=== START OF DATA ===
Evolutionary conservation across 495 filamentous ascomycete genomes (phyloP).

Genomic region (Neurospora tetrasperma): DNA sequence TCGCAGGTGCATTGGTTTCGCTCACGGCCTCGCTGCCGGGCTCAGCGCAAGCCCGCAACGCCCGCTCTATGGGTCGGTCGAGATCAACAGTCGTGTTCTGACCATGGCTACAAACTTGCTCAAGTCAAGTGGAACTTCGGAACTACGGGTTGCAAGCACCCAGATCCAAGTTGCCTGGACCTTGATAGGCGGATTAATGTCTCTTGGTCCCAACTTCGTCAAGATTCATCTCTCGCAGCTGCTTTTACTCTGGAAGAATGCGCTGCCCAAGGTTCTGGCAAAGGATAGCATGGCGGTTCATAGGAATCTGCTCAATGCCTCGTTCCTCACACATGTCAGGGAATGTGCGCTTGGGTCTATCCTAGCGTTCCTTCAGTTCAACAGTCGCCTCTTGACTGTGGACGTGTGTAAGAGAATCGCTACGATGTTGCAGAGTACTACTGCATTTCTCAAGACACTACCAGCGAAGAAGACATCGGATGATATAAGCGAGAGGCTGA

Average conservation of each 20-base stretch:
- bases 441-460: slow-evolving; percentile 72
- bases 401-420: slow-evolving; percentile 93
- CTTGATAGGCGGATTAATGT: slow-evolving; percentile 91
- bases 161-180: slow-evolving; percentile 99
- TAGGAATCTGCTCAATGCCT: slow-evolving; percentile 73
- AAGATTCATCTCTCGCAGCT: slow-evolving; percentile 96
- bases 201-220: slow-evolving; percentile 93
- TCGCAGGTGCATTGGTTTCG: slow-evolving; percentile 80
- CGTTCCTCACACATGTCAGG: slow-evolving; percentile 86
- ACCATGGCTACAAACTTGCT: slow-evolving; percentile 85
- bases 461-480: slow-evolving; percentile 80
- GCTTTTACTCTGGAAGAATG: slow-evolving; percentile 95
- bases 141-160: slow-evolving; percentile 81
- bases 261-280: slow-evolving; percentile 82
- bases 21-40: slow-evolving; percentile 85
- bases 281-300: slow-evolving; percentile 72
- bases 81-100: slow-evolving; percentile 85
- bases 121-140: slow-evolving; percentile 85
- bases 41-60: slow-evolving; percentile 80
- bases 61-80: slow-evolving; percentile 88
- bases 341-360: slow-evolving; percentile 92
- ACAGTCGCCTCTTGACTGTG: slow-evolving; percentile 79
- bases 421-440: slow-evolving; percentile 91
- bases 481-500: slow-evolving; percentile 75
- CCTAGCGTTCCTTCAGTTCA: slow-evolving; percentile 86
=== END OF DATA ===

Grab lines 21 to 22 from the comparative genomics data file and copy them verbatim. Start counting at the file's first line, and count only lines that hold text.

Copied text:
- bases 121-140: slow-evolving; percentile 85
- bases 41-60: slow-evolving; percentile 80